Communities from across South Tyneside are set to come together to commemorate a centenary of remembrance this weekend.
Sunday 11 November marks the day 100 years ago when the guns fell silent at the end of the First World War.
Organisations and communities the length and breadth of the UK, as well as in countries abroad, will come together on the day to remember the sacrifice of the millions of men and women who died, or returned home wounded, during the harrowing four year conflict.
South Tyneside is marking the day with a unique hour-long event at Littlehaven Promenade and Seawall. The event will begin with the lighting of a beacon at 5pm as part of the nation's tribute to symbolise the 'light of hope' that emerged from the darkness of war. It will also feature the illuminated 6ft silhouette of a soldier.
Councillor Ed Malcolm, Chairman of South Tyneside Armed Forces Forum, said: "Every year we honour the brave men and women who put their lives on the line to serve our country, remember those who made the ultimate sacrifice and acknowledge all those who return home a changed person dreadfully wounded, both mentally and physically.
"This year is especially poignant as we acknowledge 100 years since the end of the First World War.
"We are extremely proud to be joining the nation to commemorate this pivotal moment in world history with a unique event which will include the lighting of a beacon as a symbol of the light of hope that emerged from the darkness of war a century ago.
"The legacy of this war impacted every corner of the country, touching the lives of so many people, whether this is through family history, the heritage of our local communities or because of the role it played in shaping the world we live in today.
"We hope that people will show their support and join us to commemorate the centenary of Armistice and give thanks for the freedoms we enjoy today, at what will be an extremely moving, but memorable, event."
People will be encouraged to gather at Harbour Drive car park to see live stage performances from local groups as well as hear moving readings of personal letters sent from the front line. There will be a selection of songs from the First World War from the Bedeburn All Age Choir and a WWI medley performance from ukulele player James Basset.
For many months, local organisations and groups have been working on projects relating to the First World War and examples of this extensive work will be showcased on a large screen on the evening.
The evening will also recreate the sounds of the end of the First World War with a spectacular fireworks display set to WWI-themed music, thanks to support from Ocean Beach Pleasure Park. The evening will draw to a close with 11 shots of gun fire, the 'Last Post' and 'Reveille' performed by buglers and 'Flowers of the Forest' by a lone piper.
South Shields Town Hall will be bathed in a red hue as will the Sail and Eye public art feature at Littlehaven Promenade and Seawall. Hebburn and Sunderland Sea Cadets will be handing out packets of poppy seeds to visitors as a memento of the event.
Later that evening, at 7:05pm, bells will ring out from St Bede's Church alongside churches and cathedrals across the country.
The Borough's annual Remembrance services, parades and wreath-laying will take place as usual on Remembrance Sunday (11 November), when civic dignitaries, veterans, their families and uniformed organisations will join members of the community to gather for quiet reflection. The service at Westoe, South Shields, will also include gun fire. Further details are available at www.southtyneside.gov.uk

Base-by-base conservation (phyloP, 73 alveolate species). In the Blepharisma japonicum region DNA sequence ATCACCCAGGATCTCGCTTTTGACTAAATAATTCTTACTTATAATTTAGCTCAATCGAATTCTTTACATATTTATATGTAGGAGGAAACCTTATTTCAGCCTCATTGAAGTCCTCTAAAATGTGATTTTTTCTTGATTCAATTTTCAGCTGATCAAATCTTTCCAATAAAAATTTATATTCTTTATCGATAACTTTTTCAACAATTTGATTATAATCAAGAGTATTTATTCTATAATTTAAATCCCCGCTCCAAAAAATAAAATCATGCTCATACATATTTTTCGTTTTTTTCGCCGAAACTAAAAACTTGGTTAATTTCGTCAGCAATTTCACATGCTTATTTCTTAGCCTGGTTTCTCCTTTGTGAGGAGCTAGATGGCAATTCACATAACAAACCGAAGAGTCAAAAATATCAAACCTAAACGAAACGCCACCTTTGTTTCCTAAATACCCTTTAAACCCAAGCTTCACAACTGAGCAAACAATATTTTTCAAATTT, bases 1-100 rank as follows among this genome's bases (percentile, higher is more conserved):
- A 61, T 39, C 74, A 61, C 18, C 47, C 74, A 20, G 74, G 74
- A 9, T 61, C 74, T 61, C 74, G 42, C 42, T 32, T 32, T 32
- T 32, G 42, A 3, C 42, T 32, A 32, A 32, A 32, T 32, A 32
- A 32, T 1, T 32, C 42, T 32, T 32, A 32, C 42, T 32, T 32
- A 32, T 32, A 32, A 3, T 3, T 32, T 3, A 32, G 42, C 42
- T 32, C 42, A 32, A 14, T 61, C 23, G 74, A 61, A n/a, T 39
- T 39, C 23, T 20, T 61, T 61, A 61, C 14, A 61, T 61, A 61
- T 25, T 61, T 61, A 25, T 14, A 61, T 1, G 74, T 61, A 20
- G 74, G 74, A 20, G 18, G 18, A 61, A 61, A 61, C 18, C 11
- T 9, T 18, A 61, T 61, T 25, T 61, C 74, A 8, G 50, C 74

The Council has been working with community groups and organisations, which have been marking the commemorations with a series events and activities in the run up to Sunday 11th November.
As part of the wider community activities, smaller Perspex silhouettes of Tommy soldiers will be displayed across the Borough. They form part of the 'There But Not There' project - a national art installation representing the fallen British and Commonwealth First World War soldiers within the communities they left behind.
Other events include commemoration events at The Word such as a new free exhibition chronicling how the war affected the lives of those who worked at South Shields public library at the time. A WWI themed music concert is also taking place at The Customs House on Sunday 11 November. Proceeds from the event will go to the Royal British Legion and the Mayor's Charity, which this year is supporting the Chloe and Liam Together Forever Trust and St Clare's Hospice. Tickets are available at www.customshouse.co.uk
Community work to commemorate the end of the WWI has been underway for the past four years as part of a joint project with North Tyneside Council which has been supported by the Heritage Lottery.
The community heritage project, involving local organisations, groups and school children, explores the challenges and changes faced by local families in the post-war period. It is being showcased in museum exhibitions in both areas.
'Our Hopes Profound: How WWI changed people's lives in South Tyneside' at South Shields Museum features personal stories of people from South Tyneside and mirrors the Hearts of Pieceexhibition at Segedunum Roman Fort in Wallsend.
The newly created South Tyneside Remembers website also provides a lasting memorial to all those local individuals who served during the conflict.
For full details about the First World War commemorations in South Tyneside, including remembrance services, visit South Tyneside Council's website at www.southtyneside.gov.uk